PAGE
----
Washington — Honda Motor Co. said Wednesday it will agree to a U.S. government request to expand its recall of vehicles with Takata driver-side air bags nationwide.

“Why are we doing this? Because our customers have concerns and we want to address them,” said Rick Schostek, an executive vice president at Honda North America, in testimony before a House Energy and Commerce subcommittee.

The announcement came hours after Japanese air bag manufacturer Takata Corp. refused to extend a nationwide recall to driver-side air bags after U.S. regulators demanded it.

Takata told NHTSA that if the five major automakers expanded the air bag recall, it would add more than 8 million more vehicles to the recall. The company said the failure rate was just “approximately 0.000006 failures per air bag deployment — far below the failure rate in the vast majority of the thousands of recalls.”

The company also said it was given just two business days to respond to NHTSA’s demand for an immediate recall and said automakers — not suppliers — are responsible for air bag recalls.

Honda said it is in talks with two other air bag manufacturers — Autoliv and Daicel — to produce enough parts to cover the expanded recall and shortage of parts.

“These talks have been encouraging and we believe will ultimately reduce the duration of any shortage,” the automaker said.

Both Honda and BMW AG told the committee they will provide loaners or rental cars to all consumers awaiting air bag recall repairs.

Rep. Marsha Blackburn, R-Tenn., said she was “very disappointed” with the decision of Takata.

The panel is holding a hearing on the recall of more than 7.8 million vehicles for Takata air bags by 10 major automakers that can rupture and send metal fragments flying causing deaths or injuries.

Last week, NHTSA warned it may begin proceedings to start fining Takata up to $7,000 per day per violation if it doesn’t agree to recall the air bags.

Last month, NHTSA asked Takata and five automakers — Honda, Ford Motor Co., Chrysler Group LLC, Mazda Motor Co. and BMW AG — to issue nationwide recalls for millions of vehicles with driver-side air bags. Until Wednesday, none had done so. Honda accounted for the majority of all vehicles recalled in the United States for Takata air bag problems.

NHTSA said the inflators pose an unreasonable risk of death or serious injury because they may shoot metal fragments at drivers and passengers. Since 2013, 10 automakers have recalled 7.8 million vehicles in the United States for Takata air bags that are linked to at least four deaths and 30 injuries in Hondas, mostly in high-humidity areas.

Takata chairman and CEO Shigehisa Takada said in a statement early Wednesday that it will continue to work with NHTSA.

“Takata remains committed to cooperating closely with our customers and NHTSA to address the potential for inflator rupturing,” Takada said. “We will take all actions needed to advance the goal of safety for the driving public, including working to produce additional replacement units to support any further recalls that may be announced by our customers.”

Last week, NHTSA formally demanded the Japanese auto supplier declare that millions of vehicles sold with driver-side air bags nationwide are defective, the first step toward forcing the company to recall the vehicles. NHTSA hasn’t sought a nationwide recall of passenger side air bags.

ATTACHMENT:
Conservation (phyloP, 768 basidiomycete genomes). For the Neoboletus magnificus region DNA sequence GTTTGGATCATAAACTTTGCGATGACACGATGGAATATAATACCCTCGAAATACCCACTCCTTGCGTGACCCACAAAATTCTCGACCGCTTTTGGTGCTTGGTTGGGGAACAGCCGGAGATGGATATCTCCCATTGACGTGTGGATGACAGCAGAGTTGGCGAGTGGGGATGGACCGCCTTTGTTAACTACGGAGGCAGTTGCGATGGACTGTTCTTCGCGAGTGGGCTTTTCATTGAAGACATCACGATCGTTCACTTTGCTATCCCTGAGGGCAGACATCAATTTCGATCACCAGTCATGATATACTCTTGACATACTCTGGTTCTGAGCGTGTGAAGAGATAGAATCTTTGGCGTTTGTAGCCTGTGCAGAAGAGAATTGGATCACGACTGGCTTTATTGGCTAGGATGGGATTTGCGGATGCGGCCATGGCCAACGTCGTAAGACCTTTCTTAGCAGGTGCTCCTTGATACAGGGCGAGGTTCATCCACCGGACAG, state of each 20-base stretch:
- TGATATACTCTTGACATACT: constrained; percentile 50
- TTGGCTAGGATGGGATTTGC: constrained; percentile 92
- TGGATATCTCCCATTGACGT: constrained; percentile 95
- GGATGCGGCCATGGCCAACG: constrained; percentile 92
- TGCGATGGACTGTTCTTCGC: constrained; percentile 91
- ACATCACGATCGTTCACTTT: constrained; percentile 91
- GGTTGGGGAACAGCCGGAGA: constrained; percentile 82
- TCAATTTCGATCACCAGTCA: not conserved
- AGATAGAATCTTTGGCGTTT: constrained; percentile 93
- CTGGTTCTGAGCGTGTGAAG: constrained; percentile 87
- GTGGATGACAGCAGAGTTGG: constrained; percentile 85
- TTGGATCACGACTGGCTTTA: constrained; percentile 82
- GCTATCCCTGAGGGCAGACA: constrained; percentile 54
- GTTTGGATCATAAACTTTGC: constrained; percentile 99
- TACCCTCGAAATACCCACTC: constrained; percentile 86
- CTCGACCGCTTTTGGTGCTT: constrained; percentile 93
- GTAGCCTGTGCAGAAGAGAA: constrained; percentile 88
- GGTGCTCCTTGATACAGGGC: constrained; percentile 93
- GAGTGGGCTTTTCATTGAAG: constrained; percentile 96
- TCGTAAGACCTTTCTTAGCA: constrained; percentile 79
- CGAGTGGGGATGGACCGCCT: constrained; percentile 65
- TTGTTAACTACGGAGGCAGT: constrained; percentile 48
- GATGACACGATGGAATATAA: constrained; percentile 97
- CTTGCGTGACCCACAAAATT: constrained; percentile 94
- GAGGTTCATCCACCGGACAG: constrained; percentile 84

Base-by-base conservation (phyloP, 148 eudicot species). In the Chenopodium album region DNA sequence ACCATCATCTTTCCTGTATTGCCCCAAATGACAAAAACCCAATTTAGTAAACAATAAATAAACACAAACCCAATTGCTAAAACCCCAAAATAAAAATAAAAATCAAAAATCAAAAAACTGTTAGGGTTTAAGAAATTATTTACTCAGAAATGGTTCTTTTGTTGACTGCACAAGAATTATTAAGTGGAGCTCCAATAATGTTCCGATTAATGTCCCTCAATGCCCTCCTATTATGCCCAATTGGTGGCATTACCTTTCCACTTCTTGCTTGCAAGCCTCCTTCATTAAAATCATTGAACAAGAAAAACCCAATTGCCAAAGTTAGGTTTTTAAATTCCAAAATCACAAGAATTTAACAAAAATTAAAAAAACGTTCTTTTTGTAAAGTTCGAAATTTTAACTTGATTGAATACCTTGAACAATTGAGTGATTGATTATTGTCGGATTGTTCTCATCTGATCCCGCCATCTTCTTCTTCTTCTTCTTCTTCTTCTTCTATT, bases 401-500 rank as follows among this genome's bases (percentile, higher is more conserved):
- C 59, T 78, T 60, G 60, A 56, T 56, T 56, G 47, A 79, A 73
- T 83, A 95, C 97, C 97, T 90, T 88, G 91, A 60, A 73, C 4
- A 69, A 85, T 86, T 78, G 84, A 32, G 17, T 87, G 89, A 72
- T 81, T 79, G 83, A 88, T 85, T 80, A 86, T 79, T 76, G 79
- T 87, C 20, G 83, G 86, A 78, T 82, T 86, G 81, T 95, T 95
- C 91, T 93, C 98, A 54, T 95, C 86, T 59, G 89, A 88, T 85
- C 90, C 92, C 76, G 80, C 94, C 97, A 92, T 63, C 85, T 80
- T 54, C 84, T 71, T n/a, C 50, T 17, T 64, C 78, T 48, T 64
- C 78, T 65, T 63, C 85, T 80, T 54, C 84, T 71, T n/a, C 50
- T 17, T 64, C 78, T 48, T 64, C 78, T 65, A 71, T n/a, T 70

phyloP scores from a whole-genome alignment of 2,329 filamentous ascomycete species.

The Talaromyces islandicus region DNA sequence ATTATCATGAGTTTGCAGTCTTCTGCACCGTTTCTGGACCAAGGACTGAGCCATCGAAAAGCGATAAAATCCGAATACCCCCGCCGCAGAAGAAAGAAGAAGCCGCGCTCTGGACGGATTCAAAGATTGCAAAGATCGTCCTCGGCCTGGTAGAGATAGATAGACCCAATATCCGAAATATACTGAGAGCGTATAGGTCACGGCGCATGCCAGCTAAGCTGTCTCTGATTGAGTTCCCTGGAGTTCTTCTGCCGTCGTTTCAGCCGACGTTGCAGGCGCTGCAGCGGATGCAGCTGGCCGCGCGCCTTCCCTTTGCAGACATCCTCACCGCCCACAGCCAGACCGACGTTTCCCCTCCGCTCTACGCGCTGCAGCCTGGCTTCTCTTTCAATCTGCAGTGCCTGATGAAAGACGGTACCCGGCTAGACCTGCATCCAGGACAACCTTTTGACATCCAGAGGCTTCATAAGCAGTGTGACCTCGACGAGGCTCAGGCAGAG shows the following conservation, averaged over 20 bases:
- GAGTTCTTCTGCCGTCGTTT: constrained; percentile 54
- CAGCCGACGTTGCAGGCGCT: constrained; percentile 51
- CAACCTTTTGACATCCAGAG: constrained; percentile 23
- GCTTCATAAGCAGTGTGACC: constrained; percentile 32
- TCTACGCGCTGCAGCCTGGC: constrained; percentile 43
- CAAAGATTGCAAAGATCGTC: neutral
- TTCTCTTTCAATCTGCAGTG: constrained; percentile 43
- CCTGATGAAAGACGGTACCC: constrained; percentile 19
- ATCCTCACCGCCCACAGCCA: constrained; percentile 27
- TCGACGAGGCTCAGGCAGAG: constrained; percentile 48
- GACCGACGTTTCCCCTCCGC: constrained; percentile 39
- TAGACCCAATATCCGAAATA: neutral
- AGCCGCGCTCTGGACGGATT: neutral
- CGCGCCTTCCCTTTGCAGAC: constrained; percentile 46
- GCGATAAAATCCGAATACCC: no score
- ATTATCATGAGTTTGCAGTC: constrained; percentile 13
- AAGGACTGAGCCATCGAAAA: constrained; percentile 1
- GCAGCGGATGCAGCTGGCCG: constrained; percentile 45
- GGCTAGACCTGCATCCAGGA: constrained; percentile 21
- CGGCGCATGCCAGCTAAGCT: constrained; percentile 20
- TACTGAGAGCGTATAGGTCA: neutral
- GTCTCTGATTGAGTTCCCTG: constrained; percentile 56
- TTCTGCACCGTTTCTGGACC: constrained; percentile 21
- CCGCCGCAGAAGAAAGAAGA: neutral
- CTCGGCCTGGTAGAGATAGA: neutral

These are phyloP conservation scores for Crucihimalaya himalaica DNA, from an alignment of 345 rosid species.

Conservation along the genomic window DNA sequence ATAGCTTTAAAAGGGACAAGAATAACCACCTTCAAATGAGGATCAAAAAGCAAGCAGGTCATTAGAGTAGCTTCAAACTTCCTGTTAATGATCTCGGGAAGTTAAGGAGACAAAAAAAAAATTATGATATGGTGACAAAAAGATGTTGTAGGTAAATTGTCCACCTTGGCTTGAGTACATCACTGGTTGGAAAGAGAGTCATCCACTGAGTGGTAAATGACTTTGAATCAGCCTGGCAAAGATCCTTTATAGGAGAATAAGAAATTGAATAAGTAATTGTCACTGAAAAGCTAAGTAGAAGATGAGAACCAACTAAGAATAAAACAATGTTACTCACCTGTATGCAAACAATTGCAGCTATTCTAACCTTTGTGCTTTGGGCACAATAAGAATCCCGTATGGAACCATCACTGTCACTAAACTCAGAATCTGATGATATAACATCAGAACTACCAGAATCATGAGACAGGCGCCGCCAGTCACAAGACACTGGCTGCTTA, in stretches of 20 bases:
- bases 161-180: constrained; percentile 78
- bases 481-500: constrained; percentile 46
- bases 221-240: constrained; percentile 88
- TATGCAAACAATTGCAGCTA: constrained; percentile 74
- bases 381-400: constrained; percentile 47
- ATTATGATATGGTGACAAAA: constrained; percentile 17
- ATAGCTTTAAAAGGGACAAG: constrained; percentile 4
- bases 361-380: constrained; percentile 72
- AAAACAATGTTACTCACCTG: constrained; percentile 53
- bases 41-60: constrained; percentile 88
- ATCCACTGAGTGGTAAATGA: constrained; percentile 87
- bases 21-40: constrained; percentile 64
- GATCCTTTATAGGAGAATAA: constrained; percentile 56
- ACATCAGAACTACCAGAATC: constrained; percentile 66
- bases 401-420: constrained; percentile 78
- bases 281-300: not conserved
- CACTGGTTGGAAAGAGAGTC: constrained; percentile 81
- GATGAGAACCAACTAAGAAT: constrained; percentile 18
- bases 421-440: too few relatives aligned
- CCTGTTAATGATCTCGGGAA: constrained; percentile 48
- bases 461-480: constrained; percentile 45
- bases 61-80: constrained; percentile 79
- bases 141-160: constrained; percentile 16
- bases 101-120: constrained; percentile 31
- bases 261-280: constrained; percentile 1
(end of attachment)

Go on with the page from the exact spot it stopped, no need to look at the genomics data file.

Since Takata has refused, the next step will be for NHTSA to issue an initial decision demanding a recall and to schedule a public hearing, where it could hear graphic testimony from people injured in exploding air bags. If Takata refuses following the hearing, the agency would have to go to court to enforce the recall demand.

Rep. Henry Waxman, D-Calif., said it is still not clear when Takata and the automakers first learned of air bag problems. He also said there are questions about “whether the replacement inflators are safe.”

Waxman noted that NHTSA has declined to extend the call for a national recall for passenger air bags. Waxman quoted a document from Takata that said of the 2,500 air bags tested, more than 60 passenger air bags ruptured, but none were driver-side air bags.

He said the data raised questions about why NHTSA hasn’t taken further action.

“It’s been a bad year for auto safety,” said Rep. Fred Upton, R-St. Joseph, who chairs the committee. “The American people deserve to have confidence in the cars that they are drive are safe and that the industry and government are doing everything they can to improve safety.”

Upton has accused Honda of “manipulating the system to report as little as possible” and pressed automakers to follow the lead of General Motors in admitting mistakes.

Upton said the Takata recalls — more than 16 million worldwide since 2008 — require more answers. It is still not clear, he said, if the issue is problems in manufacturing processes or a “design flaw.” It’s not clear if the issue is high humidity.”

“No one can say for sure that the replacement parts are any safer than the originals,” Upton said. “What should I say to the mom in Michigan who asks me if she and her family are safe behind the wheel?”

Upton also praised General Motors CEO Mary Barra for volunteering to testify, admitting mistakes and reforming its safety processes.

“I’d like to see that same level of urgency, that same admission of mistakes and that same commitment to do better today,” he said.